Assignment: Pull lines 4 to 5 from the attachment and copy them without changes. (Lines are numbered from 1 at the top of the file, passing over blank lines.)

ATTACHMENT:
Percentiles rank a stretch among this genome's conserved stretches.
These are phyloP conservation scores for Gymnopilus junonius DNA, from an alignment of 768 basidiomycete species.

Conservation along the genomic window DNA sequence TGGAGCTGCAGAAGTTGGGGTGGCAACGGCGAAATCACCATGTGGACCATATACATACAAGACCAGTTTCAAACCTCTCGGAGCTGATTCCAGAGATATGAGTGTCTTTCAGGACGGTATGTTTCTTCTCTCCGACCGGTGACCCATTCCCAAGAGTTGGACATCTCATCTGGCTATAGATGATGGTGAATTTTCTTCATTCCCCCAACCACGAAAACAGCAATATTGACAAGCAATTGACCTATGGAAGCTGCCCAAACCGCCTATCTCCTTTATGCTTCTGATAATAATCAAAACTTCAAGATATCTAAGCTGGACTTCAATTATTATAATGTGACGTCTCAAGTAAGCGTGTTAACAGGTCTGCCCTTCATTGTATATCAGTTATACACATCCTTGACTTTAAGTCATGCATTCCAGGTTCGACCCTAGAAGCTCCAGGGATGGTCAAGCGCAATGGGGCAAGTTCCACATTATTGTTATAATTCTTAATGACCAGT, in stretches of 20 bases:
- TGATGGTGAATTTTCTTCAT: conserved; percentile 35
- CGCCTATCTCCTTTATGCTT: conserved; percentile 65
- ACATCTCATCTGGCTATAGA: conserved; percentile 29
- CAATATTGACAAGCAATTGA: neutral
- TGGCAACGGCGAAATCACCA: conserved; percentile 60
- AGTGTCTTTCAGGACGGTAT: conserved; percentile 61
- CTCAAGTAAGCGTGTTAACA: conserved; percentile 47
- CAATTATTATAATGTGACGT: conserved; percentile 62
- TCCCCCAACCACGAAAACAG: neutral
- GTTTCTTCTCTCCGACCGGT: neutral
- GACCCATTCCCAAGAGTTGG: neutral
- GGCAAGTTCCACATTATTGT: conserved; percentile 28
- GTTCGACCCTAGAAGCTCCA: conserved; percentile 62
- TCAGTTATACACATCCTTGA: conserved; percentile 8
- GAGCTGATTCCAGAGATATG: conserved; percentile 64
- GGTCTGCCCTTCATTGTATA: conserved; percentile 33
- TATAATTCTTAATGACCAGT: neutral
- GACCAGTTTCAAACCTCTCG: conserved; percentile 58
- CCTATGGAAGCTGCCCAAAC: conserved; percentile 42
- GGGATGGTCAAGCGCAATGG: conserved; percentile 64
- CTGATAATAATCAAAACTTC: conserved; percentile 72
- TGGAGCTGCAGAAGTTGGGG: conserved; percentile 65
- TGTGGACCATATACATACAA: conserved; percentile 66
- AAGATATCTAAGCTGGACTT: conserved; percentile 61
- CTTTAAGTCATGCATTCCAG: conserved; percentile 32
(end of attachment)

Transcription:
- TGATGGTGAATTTTCTTCAT: conserved; percentile 35
- CGCCTATCTCCTTTATGCTT: conserved; percentile 65